In 2009 I had started recording tracks for studio versions of our last setlist, and soon Gregor commenced recording his instruments and vocals as well. The recording and mixing process was spread over the next 3 years, and while I hammered away with the mix and overdubs, I helped Gregor set his friend Daniela's ESA contest-winning essay on the value of human spaceflight to music in 3 sections. The result of all this was a coherent 21-song album called This Is Nerdpop that I had poured a ridiculous amount of time into. And it's finally up on iTunes.


Synthpop Period (1998-1999) - Album Name: High School Demos

final cover art for 'High School Demos' When Lyman and I recorded new demos in my basement after the Blur sessions, I realized that making and recording my own music wasn't so out of reach (keep in mind this was still before conventional PCs were powerful enough to manage multitrack sessions). I already had a good synthesizer/sequencer (Ensoniq TS-10) which I'd been using for the band, making sequences here and there just to get outlines of our songs. At first I didn't think these sequences would sound good on their own (or with my voice), but when PDA suddenly shrunk to two people, I looked to the synth in a new way and started elaborating on the sequences I'd made. I was clearly influenced by the Human League and other 80s synthpop that I was listening to at the time, as well as some 90s dance and Sean Lennon's "Into the Sun". Then I got a 4-track recorder of my own, laid down the sequenced tracks, and recorded vocals alongside them. I called them experiments instead of songs, because I still didn't feel like I was making complete pieces of music. As time passed, I was experimenting with the mixer/recorder itself as well as continuing to find new things I could do on the synth. My songwriting was also expanding past the I-IV-V-I-esque chord sequences, though very slowly. I didn't have a nice, even pseudo-professional studio program to use when mastering the songs (I just used Sound Blaster's Wave Studio), but something can still be said about taking what technology you have and pushing it to its limit (or somewhere relatively close). You might notice a funny accent in my early vocals (inclding the PDA stuff)- that was me singing the way we were told to in choir...with open vowels and sharp consonants. I must've figured it would make my words more enunciated or something. Anyway, at the end of my senior year I started a new project: a compilation CD of all the stuff I'd recorded in high school. It was definitely easier said than done. I ended up reworking this song and rerecording that song just to make everything right. Of course, the end product was still far from perfect, but I had to stop somewhere and burn the CD. I included the songs from PDA's Blur that I'd written, as well as a version of This Side Down's "Move On" that I made for myself.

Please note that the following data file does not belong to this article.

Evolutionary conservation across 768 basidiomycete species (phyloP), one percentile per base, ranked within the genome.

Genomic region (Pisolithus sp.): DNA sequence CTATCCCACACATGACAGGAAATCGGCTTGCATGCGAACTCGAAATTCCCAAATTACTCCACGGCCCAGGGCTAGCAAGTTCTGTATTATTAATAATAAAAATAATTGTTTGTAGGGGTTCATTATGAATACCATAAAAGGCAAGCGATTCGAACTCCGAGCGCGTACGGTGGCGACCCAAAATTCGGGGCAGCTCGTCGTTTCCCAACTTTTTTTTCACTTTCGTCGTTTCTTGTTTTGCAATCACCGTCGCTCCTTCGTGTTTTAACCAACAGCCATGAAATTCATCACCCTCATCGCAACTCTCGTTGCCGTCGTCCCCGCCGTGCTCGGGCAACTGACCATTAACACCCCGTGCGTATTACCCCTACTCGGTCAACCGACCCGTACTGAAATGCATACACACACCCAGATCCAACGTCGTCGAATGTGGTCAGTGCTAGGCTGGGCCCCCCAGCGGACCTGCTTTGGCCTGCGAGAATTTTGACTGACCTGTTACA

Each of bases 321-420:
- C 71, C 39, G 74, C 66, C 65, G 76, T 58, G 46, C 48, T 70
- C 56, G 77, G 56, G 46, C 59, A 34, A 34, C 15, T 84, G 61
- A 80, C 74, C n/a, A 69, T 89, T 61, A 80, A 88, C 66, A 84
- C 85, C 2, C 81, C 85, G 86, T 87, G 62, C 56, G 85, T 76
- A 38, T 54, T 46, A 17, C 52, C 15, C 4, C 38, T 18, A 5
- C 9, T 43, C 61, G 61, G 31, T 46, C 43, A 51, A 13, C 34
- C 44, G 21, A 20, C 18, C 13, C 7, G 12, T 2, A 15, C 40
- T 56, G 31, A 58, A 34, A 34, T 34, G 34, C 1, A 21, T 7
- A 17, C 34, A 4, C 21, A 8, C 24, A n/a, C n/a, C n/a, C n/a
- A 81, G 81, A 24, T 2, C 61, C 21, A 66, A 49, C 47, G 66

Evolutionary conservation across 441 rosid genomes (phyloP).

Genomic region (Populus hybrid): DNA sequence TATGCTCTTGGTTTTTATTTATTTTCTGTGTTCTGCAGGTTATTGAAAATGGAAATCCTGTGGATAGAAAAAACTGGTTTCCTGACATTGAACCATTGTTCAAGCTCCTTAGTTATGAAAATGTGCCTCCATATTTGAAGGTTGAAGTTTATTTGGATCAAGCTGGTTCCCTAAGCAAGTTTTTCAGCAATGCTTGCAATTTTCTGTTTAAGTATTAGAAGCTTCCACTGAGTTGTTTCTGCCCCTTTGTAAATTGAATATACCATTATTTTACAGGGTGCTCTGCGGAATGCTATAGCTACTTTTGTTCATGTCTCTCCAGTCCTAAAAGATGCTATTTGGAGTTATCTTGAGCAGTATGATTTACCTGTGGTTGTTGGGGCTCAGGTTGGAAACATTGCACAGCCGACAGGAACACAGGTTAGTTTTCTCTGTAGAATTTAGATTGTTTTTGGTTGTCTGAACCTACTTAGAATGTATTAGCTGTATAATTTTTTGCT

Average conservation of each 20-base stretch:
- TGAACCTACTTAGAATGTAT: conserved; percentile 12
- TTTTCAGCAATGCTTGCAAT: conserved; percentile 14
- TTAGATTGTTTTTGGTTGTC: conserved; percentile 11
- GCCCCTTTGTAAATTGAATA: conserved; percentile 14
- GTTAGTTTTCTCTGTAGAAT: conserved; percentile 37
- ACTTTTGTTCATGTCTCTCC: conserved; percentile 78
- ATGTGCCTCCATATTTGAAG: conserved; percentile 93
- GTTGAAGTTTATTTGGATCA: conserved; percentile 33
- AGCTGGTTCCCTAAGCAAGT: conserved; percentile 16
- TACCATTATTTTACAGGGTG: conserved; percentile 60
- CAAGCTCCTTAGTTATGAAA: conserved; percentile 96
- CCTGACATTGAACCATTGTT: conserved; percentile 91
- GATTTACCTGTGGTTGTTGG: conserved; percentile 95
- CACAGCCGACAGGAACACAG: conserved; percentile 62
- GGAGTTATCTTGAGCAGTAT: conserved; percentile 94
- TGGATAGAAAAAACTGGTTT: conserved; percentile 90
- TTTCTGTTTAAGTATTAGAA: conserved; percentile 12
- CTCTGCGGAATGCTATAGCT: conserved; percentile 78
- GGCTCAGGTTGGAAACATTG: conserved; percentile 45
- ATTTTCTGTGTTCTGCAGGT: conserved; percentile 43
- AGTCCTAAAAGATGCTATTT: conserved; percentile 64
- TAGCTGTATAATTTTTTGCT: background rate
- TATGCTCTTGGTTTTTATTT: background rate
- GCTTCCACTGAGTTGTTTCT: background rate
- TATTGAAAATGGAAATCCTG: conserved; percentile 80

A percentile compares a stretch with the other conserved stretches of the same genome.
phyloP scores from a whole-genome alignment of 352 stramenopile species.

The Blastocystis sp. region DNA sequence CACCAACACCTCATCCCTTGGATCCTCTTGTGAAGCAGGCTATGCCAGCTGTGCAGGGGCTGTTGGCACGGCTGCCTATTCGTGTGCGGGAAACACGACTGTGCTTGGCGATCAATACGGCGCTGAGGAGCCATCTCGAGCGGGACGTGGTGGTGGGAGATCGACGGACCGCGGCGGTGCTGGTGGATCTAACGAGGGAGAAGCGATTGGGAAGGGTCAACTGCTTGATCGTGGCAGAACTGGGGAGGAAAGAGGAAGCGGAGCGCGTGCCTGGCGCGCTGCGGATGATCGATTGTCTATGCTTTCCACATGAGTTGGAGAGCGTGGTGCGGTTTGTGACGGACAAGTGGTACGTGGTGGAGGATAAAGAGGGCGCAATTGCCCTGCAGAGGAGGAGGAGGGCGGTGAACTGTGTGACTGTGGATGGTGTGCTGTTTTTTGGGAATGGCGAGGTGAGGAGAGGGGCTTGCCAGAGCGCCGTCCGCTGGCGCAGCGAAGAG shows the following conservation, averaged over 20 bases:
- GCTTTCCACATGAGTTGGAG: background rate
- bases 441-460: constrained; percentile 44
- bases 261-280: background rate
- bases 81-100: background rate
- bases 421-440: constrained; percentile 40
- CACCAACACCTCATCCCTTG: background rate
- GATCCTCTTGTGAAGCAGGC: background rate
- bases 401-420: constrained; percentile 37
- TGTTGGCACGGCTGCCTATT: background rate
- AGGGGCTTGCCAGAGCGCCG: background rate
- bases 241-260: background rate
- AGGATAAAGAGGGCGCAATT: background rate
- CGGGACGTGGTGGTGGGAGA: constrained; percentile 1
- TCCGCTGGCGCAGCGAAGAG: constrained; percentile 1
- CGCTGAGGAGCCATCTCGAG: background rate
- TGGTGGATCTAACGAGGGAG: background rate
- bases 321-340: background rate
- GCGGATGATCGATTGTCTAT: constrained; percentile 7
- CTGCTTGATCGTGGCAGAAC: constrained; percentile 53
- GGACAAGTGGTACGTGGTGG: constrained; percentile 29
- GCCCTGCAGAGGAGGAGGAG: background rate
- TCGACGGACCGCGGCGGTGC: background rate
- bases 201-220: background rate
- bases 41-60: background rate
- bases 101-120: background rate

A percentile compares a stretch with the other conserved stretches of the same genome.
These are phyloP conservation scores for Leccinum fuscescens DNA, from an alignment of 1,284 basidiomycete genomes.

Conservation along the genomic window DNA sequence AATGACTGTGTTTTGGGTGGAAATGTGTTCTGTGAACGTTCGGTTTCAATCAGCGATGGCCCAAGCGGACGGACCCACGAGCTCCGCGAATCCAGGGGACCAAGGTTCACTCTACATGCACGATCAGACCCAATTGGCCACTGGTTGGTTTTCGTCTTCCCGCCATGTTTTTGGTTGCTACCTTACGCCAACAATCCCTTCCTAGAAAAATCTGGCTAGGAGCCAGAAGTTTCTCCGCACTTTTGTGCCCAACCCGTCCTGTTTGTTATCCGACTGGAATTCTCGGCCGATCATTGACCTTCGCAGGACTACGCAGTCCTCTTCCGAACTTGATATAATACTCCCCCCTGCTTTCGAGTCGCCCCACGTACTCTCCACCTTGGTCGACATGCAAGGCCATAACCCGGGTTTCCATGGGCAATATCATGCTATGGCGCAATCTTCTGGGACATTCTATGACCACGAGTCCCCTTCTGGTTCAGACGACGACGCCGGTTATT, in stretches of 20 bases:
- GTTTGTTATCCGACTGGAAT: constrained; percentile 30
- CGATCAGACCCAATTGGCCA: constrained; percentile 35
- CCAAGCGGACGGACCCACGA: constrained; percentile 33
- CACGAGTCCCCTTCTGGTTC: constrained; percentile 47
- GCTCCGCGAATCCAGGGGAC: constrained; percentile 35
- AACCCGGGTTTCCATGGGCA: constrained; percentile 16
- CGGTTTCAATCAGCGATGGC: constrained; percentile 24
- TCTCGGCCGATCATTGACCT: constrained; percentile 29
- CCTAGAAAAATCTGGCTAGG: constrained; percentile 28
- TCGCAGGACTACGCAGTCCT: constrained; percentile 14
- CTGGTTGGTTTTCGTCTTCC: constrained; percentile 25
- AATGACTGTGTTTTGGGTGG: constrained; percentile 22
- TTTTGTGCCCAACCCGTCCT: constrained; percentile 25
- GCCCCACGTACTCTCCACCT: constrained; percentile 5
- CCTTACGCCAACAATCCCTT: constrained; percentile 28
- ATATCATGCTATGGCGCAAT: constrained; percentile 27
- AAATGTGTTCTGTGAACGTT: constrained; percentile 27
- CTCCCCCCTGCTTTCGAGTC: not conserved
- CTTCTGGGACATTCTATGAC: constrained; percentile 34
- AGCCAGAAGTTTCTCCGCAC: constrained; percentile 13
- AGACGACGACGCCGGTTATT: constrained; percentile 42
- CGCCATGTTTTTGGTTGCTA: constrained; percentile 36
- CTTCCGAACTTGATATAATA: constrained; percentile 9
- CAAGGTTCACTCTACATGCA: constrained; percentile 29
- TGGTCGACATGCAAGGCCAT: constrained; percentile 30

The CDs I distributed to my friends varied in tracklisting, but here's the finalized list (in MP3 format): All tracks written, arranged, performed and produced by Rego Sen, except:
* arranged/performed with PDA, produced by Ben Getsug
** arranged/performed/produced with Lyman Smith

All tracks copyright © 1999-2004 Regaip Sen

Industrial Period (1999-2000) - Album Name: Observer

cover art for 'Observer'

CD label for 'This Happened Before'